What is good posture?
Posture is the position in which you hold your body upright against gravity while standing, sitting or laying down. Good posture helps to minimise the amount of strain imposed on our muscles, joints and ligaments whilst performing our daily activities.
If you want an example of good posture, just look at a young child – their back shows a graceful ‘S’ curve and their movements are easy and effortless. As we get older, bad habits such as slouching and inactivity cause muscle fatigue and tension that ultimately lead to poor posture. The complications of poor posture include back pain, spinal dysfunction, joint degeneration, rounded shoulders and a potbelly.
Symptoms of poor posture can include:
- Rounded shoulders
- Bent knees when standing or walking
- Head that either leans forward or backward
- Back pain
- Body aches and pains
- Muscle fatigue
Living in the 21st Century means that we sit for far longer than ever before in history. We sit to work, to play and then, when we are tired, we slouch on the sofa. This slouching encourages our low back to take exactly the opposite to ideal shape. Our lifestyles also encourage us to be physically passive. Our work involves smaller and smaller movements performed under tension (compare the physicality of the skills required to use a manual typewriter with those for a computer keyboard!)
Sitting is in itself tough on the back but slouching is one of the most constant and damaging strains on our spines in modern life. If we slouch on a regular basis the slouch will feel ‘normal’ to us but human nature is to interpret that feeling as if it is correct.
- Lessens muscle strain by keeping bones and joints in correct alignment.
- Reduces the abnormal wearing of joint surfaces caused by overstrain and overload.
- Minimises ligamentous strain on the joints of the spine and posture loaded joints.
- Reduces fatigue due to more efficient use of muscles, allowing the body to use less energy.
- Helps prevents muscular pain and backache.
- Contributes to a more assertive and positive appearance.
Remember, as the twig is bent, so grows the tree.
Poor posture interferes with a number of the body’s postural mechanisms including:
- ‘Slow twitch’ and ‘fast twitch’ muscle fibres
- Muscle strength and length
- Nervous system feedback on the body’s position in space.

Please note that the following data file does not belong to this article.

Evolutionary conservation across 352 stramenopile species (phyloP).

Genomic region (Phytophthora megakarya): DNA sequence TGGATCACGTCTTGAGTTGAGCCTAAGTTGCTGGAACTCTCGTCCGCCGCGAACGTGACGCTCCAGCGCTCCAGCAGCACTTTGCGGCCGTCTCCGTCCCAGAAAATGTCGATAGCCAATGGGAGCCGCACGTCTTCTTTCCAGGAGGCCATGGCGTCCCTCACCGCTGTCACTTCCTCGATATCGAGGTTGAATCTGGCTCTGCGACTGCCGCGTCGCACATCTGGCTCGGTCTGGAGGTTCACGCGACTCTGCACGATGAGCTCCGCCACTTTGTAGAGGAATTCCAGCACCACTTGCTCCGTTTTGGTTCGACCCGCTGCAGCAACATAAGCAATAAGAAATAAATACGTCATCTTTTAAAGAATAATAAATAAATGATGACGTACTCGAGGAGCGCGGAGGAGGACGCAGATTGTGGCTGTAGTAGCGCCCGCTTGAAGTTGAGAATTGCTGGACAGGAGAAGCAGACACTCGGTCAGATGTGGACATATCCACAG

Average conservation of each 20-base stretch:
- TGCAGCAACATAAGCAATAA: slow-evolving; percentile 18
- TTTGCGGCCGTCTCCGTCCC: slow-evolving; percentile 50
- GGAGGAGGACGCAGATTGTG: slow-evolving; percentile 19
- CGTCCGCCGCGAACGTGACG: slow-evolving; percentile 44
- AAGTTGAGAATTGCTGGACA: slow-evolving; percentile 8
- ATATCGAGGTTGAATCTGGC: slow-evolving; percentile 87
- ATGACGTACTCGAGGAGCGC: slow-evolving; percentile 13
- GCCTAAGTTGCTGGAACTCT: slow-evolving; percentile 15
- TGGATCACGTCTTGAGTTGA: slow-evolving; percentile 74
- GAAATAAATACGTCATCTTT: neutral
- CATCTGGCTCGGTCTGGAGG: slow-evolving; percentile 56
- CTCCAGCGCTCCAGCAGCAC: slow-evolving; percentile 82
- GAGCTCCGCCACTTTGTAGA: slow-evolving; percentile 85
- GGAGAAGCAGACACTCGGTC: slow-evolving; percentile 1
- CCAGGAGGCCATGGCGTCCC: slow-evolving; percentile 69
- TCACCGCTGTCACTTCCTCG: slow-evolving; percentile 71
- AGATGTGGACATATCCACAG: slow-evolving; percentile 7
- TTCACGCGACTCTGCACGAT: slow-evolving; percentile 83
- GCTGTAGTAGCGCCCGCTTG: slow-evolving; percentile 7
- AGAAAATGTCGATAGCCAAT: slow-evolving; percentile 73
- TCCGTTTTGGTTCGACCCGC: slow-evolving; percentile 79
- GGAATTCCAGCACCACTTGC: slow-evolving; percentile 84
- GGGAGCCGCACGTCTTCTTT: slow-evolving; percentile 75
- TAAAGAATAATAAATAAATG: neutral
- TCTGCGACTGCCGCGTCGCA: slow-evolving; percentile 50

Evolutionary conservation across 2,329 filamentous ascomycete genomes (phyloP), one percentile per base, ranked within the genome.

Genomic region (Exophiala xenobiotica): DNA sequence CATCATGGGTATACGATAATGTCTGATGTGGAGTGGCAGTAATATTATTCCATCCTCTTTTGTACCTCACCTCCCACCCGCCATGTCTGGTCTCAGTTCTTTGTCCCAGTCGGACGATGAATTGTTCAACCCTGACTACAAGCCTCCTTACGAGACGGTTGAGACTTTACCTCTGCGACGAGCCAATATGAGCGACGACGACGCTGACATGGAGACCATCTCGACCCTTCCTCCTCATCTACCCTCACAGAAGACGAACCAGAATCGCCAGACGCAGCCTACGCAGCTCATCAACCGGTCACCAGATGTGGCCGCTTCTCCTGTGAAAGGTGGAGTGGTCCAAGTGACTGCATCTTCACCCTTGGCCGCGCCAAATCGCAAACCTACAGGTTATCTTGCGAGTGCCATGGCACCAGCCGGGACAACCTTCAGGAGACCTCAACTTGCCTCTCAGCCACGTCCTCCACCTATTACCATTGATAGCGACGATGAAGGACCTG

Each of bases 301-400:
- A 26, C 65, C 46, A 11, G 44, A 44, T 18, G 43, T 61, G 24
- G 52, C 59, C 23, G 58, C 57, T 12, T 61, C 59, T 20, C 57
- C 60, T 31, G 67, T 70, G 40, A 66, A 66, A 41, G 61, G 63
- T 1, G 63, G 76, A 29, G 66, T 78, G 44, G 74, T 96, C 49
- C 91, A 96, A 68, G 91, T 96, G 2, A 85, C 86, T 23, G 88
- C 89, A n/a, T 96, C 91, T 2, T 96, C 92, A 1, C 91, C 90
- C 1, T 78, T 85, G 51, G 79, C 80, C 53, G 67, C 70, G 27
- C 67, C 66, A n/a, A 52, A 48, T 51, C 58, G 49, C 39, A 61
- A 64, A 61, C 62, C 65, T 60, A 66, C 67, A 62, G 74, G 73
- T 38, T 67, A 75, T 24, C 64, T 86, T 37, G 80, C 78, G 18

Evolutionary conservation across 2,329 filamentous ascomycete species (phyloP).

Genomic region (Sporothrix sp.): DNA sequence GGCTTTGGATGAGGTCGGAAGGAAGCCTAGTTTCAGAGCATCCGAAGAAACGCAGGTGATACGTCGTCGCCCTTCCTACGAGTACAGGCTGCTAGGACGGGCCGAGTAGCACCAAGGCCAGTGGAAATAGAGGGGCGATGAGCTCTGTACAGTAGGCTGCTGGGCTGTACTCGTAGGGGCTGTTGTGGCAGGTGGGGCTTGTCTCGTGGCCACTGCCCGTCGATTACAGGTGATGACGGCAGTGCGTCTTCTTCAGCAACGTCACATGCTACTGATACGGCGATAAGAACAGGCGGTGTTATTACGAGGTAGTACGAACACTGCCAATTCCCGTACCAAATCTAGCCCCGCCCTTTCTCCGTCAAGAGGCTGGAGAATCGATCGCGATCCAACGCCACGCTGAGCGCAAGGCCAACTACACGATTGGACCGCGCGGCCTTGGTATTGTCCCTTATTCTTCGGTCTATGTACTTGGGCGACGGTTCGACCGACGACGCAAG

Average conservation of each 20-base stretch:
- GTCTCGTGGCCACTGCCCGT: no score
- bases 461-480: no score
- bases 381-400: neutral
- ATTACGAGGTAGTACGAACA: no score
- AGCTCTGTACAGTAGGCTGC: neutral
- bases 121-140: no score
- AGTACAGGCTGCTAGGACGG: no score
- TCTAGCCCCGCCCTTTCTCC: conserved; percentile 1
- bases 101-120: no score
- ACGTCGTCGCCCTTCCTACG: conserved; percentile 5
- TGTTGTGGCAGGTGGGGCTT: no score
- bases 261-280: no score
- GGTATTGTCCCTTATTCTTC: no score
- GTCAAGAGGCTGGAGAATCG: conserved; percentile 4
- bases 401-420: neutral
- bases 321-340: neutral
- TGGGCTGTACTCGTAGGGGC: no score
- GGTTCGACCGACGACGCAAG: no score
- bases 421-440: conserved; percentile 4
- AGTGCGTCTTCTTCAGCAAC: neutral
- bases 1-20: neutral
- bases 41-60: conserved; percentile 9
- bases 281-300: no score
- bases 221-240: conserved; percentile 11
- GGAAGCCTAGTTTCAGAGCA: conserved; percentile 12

Proper posture requirements:
- Strong postural muscles
- Balanced muscle tone on both sides of the spine
- Good muscle and joint flexibility
- An understanding of what constitutes good posture which leads to conscious correction.
- With practice, the correct posture for standing, sitting, and lying down will gradually replace your old posture.
What is the correct way to stand?
Most people when asked to stand with good posture immediately stand tall, arching their spine and pulling their shoulders back. It looks uncomfortable and is a far cry from a healthy standing posture. Keep it simple – try using PUPPET POSTURE !
Puppet posture is a term I have used to simplify the process of assuming correct posture. It works especially well with children as they can identify easily.
Imagine that you are a puppet (well try to at least!) with a string coming out of the top of your head. Gently lift the imaginary string upwards to straighten your spine. Your arms and shoulders will assume the best posture they can for your current spinal function. Watch yourself in the mirror to visualise what you are achieving. Practice regularly, it gets easier as your spine and muscles gain strength.
- Sleep on your back or side only.
- Do not sleep on your stomach as this often causes lower back and neck strain.
- Use a quality contoured pillow that provides adequate support to your head and neck while sleeping.
- When arising from bed, move to the side of the bed and push yourself up sideways while swinging your legs off the side.
- When your back is painful you may place a pillow under your knees (when on your back) or between your knees (when on your side).
You can improve your posture and spinal health by making a few lifestyle adjustments. See your Physiotherapist for further information and advice.
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